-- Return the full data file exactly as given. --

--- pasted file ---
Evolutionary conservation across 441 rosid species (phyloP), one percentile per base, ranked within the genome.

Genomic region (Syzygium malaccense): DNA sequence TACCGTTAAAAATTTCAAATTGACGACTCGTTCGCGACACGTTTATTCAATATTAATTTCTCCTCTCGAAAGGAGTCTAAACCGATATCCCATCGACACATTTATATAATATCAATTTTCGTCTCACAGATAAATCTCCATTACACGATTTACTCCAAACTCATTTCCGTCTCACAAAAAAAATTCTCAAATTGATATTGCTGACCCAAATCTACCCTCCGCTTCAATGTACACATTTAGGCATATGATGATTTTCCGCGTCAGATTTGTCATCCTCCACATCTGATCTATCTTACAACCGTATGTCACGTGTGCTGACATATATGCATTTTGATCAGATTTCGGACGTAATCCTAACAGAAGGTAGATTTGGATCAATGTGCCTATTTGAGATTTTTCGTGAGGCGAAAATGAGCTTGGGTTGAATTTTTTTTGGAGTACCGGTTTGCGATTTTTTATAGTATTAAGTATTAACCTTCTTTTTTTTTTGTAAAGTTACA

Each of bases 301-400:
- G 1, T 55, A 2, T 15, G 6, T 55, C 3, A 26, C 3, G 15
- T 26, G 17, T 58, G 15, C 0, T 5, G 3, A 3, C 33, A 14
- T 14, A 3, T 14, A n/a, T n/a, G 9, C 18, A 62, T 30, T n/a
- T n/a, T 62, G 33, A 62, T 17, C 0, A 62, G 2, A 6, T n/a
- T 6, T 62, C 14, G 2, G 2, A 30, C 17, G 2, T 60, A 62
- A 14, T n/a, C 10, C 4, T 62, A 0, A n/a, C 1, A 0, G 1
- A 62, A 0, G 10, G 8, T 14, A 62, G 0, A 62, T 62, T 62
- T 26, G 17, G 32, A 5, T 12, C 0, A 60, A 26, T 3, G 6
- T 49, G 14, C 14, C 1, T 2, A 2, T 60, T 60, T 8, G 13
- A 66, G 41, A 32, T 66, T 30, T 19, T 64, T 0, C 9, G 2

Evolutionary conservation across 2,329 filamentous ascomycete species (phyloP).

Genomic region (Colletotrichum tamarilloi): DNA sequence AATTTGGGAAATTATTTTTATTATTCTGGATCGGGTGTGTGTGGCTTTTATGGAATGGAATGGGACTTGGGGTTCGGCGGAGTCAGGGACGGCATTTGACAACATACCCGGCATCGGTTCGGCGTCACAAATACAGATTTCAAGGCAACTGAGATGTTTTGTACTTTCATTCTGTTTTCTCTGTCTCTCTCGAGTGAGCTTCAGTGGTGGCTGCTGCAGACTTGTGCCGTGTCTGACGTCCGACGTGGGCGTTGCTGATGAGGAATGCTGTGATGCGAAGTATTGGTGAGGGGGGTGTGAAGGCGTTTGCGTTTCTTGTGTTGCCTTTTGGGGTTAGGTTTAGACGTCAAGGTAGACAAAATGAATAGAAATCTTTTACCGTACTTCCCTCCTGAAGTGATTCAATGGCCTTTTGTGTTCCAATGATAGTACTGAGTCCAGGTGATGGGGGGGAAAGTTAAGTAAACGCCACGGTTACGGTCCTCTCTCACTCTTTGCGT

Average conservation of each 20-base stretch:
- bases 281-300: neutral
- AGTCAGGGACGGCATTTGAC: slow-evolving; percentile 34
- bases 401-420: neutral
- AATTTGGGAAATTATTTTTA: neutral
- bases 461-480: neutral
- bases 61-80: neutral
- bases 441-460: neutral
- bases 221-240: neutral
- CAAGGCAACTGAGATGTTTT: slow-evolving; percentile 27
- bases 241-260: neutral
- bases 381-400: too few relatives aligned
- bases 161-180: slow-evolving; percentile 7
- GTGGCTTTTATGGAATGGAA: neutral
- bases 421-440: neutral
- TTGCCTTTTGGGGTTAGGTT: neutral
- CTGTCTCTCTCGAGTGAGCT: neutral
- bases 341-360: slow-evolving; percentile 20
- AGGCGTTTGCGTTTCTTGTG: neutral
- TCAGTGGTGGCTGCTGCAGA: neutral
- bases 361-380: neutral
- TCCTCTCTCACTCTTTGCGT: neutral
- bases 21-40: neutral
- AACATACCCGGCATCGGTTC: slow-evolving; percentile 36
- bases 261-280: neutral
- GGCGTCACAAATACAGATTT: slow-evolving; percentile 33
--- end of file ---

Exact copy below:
Evolutionary conservation across 441 rosid species (phyloP), one percentile per base, ranked within the genome.

Genomic region (Syzygium malaccense): DNA sequence TACCGTTAAAAATTTCAAATTGACGACTCGTTCGCGACACGTTTATTCAATATTAATTTCTCCTCTCGAAAGGAGTCTAAACCGATATCCCATCGACACATTTATATAATATCAATTTTCGTCTCACAGATAAATCTCCATTACACGATTTACTCCAAACTCATTTCCGTCTCACAAAAAAAATTCTCAAATTGATATTGCTGACCCAAATCTACCCTCCGCTTCAATGTACACATTTAGGCATATGATGATTTTCCGCGTCAGATTTGTCATCCTCCACATCTGATCTATCTTACAACCGTATGTCACGTGTGCTGACATATATGCATTTTGATCAGATTTCGGACGTAATCCTAACAGAAGGTAGATTTGGATCAATGTGCCTATTTGAGATTTTTCGTGAGGCGAAAATGAGCTTGGGTTGAATTTTTTTTGGAGTACCGGTTTGCGATTTTTTATAGTATTAAGTATTAACCTTCTTTTTTTTTTGTAAAGTTACA

Each of bases 301-400:
- G 1, T 55, A 2, T 15, G 6, T 55, C 3, A 26, C 3, G 15
- T 26, G 17, T 58, G 15, C 0, T 5, G 3, A 3, C 33, A 14
- T 14, A 3, T 14, A n/a, T n/a, G 9, C 18, A 62, T 30, T n/a
- T n/a, T 62, G 33, A 62, T 17, C 0, A 62, G 2, A 6, T n/a
- T 6, T 62, C 14, G 2, G 2, A 30, C 17, G 2, T 60, A 62
- A 14, T n/a, C 10, C 4, T 62, A 0, A n/a, C 1, A 0, G 1
- A 62, A 0, G 10, G 8, T 14, A 62, G 0, A 62, T 62, T 62
- T 26, G 17, G 32, A 5, T 12, C 0, A 60, A 26, T 3, G 6
- T 49, G 14, C 14, C 1, T 2, A 2, T 60, T 60, T 8, G 13
- A 66, G 41, A 32, T 66, T 30, T 19, T 64, T 0, C 9, G 2

Evolutionary conservation across 2,329 filamentous ascomycete species (phyloP).

Genomic region (Colletotrichum tamarilloi): DNA sequence AATTTGGGAAATTATTTTTATTATTCTGGATCGGGTGTGTGTGGCTTTTATGGAATGGAATGGGACTTGGGGTTCGGCGGAGTCAGGGACGGCATTTGACAACATACCCGGCATCGGTTCGGCGTCACAAATACAGATTTCAAGGCAACTGAGATGTTTTGTACTTTCATTCTGTTTTCTCTGTCTCTCTCGAGTGAGCTTCAGTGGTGGCTGCTGCAGACTTGTGCCGTGTCTGACGTCCGACGTGGGCGTTGCTGATGAGGAATGCTGTGATGCGAAGTATTGGTGAGGGGGGTGTGAAGGCGTTTGCGTTTCTTGTGTTGCCTTTTGGGGTTAGGTTTAGACGTCAAGGTAGACAAAATGAATAGAAATCTTTTACCGTACTTCCCTCCTGAAGTGATTCAATGGCCTTTTGTGTTCCAATGATAGTACTGAGTCCAGGTGATGGGGGGGAAAGTTAAGTAAACGCCACGGTTACGGTCCTCTCTCACTCTTTGCGT

Average conservation of each 20-base stretch:
- bases 281-300: neutral
- AGTCAGGGACGGCATTTGAC: slow-evolving; percentile 34
- bases 401-420: neutral
- AATTTGGGAAATTATTTTTA: neutral
- bases 461-480: neutral
- bases 61-80: neutral
- bases 441-460: neutral
- bases 221-240: neutral
- CAAGGCAACTGAGATGTTTT: slow-evolving; percentile 27
- bases 241-260: neutral
- bases 381-400: too few relatives aligned
- bases 161-180: slow-evolving; percentile 7
- GTGGCTTTTATGGAATGGAA: neutral
- bases 421-440: neutral
- TTGCCTTTTGGGGTTAGGTT: neutral
- CTGTCTCTCTCGAGTGAGCT: neutral
- bases 341-360: slow-evolving; percentile 20
- AGGCGTTTGCGTTTCTTGTG: neutral
- TCAGTGGTGGCTGCTGCAGA: neutral
- bases 361-380: neutral
- TCCTCTCTCACTCTTTGCGT: neutral
- bases 21-40: neutral
- AACATACCCGGCATCGGTTC: slow-evolving; percentile 36
- bases 261-280: neutral
- GGCGTCACAAATACAGATTT: slow-evolving; percentile 33